Clouds & Climate Change: Preface

The color photograph of the full Earth taken by astronauts on their way to the moon ushered in a new age. Looking at Earth from space, we cannot see our political boundaries. Nor can we usually see the effects of our own activities.

What was and is striking about the image of the Earth from space is its exquisite and delicate beauty: the patterns of white clouds against the deep blue of the oceans. These patterns alter from moment to moment, from day to day, from season to season. They are probably quite different now than they were a billion or 4 billion years ago. Despite the fact that cloud patterns, amounts, and thicknesses change, the world’s climate has remained remarkably constant, and no doubt clouds play an important role in determining and regulating that climate. Defining the role of clouds in climate is one of the trickiest problems for scientists developing computer models of climate. (The modelers might dearly love to have the clouds go away!) It is also essential to determining whether and how human activities are upsetting the Earth’s delicate balance. To perceive, for example, how pollution may be affecting clouds, we must understand what a cloud is and what forces may shape or alter it.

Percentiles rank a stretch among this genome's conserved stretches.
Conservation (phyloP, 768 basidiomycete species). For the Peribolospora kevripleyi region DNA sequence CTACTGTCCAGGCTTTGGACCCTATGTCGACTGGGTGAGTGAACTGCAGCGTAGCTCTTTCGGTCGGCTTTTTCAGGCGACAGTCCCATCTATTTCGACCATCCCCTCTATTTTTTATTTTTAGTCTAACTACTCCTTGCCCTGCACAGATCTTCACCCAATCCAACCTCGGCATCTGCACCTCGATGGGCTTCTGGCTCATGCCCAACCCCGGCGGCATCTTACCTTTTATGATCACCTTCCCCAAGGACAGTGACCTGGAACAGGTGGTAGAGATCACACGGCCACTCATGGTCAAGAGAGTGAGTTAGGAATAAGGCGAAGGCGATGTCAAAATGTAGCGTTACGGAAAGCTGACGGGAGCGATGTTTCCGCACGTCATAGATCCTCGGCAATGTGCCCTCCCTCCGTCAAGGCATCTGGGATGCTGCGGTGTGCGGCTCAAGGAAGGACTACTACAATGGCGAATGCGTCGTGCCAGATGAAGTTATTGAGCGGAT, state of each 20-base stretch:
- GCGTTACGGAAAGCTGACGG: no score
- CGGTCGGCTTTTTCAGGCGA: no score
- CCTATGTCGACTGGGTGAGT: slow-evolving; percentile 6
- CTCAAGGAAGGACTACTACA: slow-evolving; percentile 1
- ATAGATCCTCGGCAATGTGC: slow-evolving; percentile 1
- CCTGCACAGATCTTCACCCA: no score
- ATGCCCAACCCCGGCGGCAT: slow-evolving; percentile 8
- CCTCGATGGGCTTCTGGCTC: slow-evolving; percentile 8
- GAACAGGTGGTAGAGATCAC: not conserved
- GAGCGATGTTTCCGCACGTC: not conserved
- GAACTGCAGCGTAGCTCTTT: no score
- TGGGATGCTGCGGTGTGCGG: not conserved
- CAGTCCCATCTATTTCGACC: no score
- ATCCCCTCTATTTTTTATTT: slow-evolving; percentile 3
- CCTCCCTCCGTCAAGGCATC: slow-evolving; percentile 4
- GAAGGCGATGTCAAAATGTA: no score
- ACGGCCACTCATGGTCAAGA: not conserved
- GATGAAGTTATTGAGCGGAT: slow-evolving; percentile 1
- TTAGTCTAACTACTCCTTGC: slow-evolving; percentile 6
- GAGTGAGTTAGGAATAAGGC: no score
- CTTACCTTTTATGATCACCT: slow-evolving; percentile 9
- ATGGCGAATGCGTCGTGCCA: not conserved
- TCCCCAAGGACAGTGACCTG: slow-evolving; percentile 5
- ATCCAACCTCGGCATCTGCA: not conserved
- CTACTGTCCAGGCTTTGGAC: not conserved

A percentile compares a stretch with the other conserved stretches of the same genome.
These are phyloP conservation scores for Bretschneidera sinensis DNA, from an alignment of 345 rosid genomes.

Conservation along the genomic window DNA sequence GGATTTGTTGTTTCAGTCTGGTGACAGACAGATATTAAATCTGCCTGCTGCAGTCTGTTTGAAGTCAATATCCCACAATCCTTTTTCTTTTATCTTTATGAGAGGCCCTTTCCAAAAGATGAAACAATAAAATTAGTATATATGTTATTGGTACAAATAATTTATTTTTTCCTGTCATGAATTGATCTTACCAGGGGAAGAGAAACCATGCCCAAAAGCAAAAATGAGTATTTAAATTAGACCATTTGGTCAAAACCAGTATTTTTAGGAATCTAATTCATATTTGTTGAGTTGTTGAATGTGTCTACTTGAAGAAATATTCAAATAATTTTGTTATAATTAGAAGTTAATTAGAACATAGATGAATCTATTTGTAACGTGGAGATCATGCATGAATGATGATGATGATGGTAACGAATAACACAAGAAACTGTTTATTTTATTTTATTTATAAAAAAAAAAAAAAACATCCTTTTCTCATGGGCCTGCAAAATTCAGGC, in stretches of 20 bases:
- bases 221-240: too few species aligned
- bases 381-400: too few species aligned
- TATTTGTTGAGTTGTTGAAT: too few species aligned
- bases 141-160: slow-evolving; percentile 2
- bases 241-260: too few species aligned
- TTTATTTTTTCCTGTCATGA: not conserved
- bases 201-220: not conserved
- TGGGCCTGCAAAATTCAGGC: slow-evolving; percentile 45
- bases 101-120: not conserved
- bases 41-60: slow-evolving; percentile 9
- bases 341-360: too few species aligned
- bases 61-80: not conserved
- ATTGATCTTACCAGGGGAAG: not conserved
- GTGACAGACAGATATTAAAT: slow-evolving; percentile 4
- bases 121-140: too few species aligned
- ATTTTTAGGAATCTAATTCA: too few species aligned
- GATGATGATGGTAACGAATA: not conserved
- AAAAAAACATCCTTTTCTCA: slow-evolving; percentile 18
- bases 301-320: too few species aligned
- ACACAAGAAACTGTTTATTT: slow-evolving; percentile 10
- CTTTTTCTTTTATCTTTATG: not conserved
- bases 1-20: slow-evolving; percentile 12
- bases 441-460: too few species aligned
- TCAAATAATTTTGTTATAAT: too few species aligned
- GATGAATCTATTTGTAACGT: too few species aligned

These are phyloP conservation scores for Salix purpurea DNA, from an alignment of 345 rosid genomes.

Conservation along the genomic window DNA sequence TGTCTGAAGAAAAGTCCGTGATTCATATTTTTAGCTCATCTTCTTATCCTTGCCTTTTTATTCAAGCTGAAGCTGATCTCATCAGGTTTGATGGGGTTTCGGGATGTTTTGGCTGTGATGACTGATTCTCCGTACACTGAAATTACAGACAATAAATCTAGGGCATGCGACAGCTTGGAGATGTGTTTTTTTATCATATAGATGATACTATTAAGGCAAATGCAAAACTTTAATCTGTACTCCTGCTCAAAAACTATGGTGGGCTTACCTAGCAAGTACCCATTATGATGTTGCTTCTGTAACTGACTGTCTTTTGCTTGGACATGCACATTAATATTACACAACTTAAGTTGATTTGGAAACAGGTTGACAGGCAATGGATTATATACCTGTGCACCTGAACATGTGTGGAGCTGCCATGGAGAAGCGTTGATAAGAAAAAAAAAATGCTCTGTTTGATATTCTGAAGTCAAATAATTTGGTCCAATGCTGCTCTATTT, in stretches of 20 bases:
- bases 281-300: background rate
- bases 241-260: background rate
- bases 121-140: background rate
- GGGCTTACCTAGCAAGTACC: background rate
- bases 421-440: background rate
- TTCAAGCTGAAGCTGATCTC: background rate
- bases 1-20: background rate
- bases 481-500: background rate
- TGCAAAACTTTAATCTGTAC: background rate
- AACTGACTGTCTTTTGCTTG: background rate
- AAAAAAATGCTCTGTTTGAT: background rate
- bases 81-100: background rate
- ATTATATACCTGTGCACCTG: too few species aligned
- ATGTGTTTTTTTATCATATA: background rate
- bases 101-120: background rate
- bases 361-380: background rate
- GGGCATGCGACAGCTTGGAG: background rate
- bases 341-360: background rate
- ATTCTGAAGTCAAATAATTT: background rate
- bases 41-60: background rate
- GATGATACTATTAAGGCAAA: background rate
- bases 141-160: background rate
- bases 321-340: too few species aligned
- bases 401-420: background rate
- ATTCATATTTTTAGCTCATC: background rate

These are questions that this module addresses. It introduces the basic features and classifications of clouds and cloud cover, and explains how clouds form, what they are made of, what roles they play in determining climate, and how they both cause and are affected by climate changes.